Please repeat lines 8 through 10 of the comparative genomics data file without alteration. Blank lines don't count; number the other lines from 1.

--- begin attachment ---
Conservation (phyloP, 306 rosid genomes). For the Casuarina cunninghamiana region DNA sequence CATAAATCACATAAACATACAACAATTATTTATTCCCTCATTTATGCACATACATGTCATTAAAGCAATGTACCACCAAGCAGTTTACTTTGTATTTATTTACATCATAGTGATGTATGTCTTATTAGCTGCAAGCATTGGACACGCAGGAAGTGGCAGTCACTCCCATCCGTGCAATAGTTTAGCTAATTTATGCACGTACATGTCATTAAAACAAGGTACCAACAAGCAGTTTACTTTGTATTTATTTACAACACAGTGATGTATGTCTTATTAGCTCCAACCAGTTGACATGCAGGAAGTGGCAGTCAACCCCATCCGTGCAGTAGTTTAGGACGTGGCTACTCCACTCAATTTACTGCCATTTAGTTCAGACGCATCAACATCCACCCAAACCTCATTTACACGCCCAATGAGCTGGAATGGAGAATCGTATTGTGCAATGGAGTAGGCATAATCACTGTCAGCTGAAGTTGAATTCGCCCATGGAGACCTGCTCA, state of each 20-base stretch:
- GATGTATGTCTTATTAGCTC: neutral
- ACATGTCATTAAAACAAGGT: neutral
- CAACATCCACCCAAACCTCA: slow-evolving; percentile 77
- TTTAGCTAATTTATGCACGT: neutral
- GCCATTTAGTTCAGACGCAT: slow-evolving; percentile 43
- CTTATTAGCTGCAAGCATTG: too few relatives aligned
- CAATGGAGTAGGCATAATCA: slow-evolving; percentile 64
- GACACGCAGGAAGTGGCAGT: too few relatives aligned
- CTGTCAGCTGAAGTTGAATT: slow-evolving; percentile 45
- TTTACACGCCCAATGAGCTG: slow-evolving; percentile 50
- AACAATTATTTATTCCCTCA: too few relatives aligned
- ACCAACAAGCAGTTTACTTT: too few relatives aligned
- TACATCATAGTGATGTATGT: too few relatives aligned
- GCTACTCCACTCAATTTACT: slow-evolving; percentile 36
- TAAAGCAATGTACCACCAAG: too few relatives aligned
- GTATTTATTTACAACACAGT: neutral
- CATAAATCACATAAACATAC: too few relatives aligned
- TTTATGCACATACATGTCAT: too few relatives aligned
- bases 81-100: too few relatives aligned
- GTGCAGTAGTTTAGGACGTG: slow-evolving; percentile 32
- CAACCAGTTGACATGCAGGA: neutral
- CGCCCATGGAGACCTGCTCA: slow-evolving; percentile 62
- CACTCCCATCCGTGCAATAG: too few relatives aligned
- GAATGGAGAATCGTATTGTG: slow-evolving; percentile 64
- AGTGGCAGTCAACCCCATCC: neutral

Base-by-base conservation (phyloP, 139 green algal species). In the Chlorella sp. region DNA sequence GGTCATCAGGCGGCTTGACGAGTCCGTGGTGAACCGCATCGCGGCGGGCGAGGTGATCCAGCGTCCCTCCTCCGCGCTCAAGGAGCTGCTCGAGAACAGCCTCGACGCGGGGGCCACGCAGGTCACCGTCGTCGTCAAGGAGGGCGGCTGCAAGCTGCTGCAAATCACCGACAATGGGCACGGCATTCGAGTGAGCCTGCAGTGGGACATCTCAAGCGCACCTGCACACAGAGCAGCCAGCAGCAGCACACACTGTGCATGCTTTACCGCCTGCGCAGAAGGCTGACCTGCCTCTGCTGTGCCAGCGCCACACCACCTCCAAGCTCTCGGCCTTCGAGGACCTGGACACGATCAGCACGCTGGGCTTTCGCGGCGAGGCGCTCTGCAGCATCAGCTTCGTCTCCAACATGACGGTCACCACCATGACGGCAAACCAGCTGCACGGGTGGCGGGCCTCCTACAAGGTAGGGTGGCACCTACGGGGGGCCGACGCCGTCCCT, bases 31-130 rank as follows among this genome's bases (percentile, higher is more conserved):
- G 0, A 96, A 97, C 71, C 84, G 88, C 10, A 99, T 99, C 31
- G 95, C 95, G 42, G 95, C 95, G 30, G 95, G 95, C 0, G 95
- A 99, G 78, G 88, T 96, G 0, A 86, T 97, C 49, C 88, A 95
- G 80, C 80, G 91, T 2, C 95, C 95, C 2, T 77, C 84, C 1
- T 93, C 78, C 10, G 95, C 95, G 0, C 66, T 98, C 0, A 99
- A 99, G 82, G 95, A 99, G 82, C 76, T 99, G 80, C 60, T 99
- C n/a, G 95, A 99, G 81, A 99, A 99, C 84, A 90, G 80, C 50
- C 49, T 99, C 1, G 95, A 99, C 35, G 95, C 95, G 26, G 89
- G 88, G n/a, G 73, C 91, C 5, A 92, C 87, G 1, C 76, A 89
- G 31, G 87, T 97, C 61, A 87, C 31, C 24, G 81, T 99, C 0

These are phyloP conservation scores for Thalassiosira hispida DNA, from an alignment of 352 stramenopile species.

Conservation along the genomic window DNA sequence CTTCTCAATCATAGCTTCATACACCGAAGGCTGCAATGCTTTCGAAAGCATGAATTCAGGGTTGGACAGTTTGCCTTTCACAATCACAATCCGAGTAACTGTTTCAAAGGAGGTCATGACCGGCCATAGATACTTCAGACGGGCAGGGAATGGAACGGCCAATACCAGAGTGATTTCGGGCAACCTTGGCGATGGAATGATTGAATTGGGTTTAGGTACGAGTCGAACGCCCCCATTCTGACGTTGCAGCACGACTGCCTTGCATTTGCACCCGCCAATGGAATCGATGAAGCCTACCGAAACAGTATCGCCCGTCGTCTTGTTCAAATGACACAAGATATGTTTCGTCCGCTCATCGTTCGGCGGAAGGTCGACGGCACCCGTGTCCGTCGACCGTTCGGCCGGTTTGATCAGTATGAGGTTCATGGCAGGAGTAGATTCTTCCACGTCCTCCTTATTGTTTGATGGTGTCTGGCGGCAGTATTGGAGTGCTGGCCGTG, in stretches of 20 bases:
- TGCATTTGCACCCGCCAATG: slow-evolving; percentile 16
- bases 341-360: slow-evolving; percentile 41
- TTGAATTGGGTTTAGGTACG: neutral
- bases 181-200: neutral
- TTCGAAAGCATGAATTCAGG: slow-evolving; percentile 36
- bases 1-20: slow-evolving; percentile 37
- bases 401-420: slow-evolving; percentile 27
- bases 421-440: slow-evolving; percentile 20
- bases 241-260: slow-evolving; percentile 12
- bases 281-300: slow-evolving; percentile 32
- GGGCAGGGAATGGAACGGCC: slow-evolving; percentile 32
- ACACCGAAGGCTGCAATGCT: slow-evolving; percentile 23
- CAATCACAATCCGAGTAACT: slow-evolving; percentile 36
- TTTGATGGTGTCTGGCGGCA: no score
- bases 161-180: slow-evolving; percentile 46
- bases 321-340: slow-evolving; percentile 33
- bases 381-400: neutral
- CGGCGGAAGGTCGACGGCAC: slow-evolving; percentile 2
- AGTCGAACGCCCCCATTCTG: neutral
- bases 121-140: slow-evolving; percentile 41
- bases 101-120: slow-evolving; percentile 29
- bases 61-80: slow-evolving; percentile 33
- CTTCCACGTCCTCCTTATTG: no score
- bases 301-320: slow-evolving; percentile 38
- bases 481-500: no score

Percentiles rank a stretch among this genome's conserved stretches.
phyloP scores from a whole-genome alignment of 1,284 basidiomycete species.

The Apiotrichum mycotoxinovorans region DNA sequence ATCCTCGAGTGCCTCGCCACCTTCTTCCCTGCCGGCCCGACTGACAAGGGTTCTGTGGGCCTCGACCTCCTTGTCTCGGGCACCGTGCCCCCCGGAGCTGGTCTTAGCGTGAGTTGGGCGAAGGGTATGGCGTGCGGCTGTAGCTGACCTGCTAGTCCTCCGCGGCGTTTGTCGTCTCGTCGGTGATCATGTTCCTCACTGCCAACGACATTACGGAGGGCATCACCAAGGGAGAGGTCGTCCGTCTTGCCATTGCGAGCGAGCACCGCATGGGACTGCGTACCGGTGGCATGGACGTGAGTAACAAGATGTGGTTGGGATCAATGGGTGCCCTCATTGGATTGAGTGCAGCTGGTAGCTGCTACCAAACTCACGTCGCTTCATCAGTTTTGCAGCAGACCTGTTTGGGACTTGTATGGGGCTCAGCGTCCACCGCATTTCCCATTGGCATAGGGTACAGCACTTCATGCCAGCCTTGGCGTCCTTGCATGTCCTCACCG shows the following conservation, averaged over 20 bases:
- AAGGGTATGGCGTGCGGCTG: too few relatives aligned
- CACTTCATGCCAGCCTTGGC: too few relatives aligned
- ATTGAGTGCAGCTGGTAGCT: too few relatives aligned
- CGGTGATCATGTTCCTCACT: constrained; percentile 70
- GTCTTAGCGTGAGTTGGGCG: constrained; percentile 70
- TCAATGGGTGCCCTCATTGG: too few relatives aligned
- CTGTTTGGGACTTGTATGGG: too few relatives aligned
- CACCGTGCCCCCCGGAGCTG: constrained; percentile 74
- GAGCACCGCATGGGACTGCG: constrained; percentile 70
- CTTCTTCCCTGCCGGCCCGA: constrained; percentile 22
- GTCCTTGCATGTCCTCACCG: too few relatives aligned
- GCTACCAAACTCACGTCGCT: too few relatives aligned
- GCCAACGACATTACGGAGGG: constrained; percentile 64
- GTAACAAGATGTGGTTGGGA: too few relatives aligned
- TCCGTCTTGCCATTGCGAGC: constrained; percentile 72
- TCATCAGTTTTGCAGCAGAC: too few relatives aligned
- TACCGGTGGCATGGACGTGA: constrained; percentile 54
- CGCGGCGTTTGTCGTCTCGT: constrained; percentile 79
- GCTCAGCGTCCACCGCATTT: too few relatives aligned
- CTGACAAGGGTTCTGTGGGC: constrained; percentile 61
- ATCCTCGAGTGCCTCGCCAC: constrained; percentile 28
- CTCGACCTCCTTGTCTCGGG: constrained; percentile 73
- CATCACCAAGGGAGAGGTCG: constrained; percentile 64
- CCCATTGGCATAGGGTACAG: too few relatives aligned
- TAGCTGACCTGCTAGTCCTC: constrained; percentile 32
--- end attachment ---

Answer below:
- CAATGGAGTAGGCATAATCA: slow-evolving; percentile 64
- GACACGCAGGAAGTGGCAGT: too few relatives aligned
- CTGTCAGCTGAAGTTGAATT: slow-evolving; percentile 45